conclusion that Drew did not understand that his assault upon Officer Bonsell was wrong.
*339 The prosecution presented no evidence at the sanity trial. Nevertheless the jury, instructed
that the defendant has the burden of proving insanity under the M'Naghten test, found him sane.
The court thereupon sentenced Drew to prison on the battery conviction. He appeals from the
judgment of conviction.

2. This court should adopt the American Law Institute test, as stated in section 4.01, subpart (1)
of the Model Penal Code, to define the defense of insanity.

[1] The trial court instructed the jury that "Legal insanity . . . means a diseased or deranged
condition of the mind which makes a person incapable of knowing or understanding the nature
and quality of his act, or makes a person incapable of knowing or understanding that his act was

The purpose of a legal test for insanity is to identify those persons who, owing to mental
incapacity, should not be held criminally responsible for their conduct. The criminal law rests on
a postulate of free will that all persons of sound mind are presumed capable of conforming their
behavior to legal requirements and that when any such person freely chooses to violate the law,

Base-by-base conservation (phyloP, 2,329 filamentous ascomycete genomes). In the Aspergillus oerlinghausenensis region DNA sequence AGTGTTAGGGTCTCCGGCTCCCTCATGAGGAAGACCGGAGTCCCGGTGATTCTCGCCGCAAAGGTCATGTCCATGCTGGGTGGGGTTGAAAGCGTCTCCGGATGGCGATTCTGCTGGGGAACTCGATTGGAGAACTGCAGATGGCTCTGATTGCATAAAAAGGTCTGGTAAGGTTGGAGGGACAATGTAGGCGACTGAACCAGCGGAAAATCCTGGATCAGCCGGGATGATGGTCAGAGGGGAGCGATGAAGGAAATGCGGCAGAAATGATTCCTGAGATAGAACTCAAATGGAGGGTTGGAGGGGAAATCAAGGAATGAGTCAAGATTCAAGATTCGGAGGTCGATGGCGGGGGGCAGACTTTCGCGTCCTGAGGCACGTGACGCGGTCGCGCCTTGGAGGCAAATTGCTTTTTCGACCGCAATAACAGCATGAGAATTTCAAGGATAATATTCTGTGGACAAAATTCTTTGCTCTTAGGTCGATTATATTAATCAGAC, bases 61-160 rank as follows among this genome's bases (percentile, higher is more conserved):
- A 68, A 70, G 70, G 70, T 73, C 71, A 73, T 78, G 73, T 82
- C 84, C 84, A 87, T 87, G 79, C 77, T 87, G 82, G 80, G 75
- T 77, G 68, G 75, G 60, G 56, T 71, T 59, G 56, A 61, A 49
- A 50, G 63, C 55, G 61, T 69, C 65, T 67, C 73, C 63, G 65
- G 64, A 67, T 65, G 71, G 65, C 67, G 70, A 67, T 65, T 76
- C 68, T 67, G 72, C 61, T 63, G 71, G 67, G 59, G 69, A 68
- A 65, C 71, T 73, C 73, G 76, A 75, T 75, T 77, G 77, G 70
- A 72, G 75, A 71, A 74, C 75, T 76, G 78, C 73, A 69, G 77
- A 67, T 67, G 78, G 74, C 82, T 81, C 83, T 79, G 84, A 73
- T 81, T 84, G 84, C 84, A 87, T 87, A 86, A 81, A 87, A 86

he may justly be held responsible. (See Goldstein, The Insanity Defense (1967) pp. 9-10.) From
the earliest days of the common law, however, the courts have recognized that a few persons
lack the mental capacity to conform to the strictures of the law. Thus in 1582 William Lambart
of Lincoln's Inn wrote that "If . . . a mad man or a natural fool, or a lunatic in the time of his
lunacy, or a child who apparently had no knowledge of good or evil, do kill a man, this is no
felonious act . . . for they cannot be said to have any understanding will." (Lambart, Eirenarcha
(**1321 1582) Cat. 21.218. (Spelling modernized).) *340 The principle that mental incapacity
constitutes a defense to crime is today accepted in all American jurisdictions. (See Weihofen,
Mental Disorder as a Criminal Defense (1954) p. 51.)

The California Penal Code codifies the defense of mental incapacity. Section 20 states that "(i)n
every crime . . . there must exist a union . . . of act and intent." Section 21 provides as to persons
of sound mind "(t)he intent . . . is manifested by the circumstances connected ***278 with the
offense" and that "All persons are of sound mind who are neither idiots nor lunatics, nor affected

with insanity." Finally section 26 specifies that "All persons are capable of committing crimes
except those belonging to the following classes" and includes among those classes "Idiots" and
"Lunatics and insane persons." [FN6]

   FN6. Section 26 reads as follows:

   "All persons are capable of committing crimes except those belonging to the following classes:

   "One Children under the age of 14, in the absence of clear proof that at the time of committing the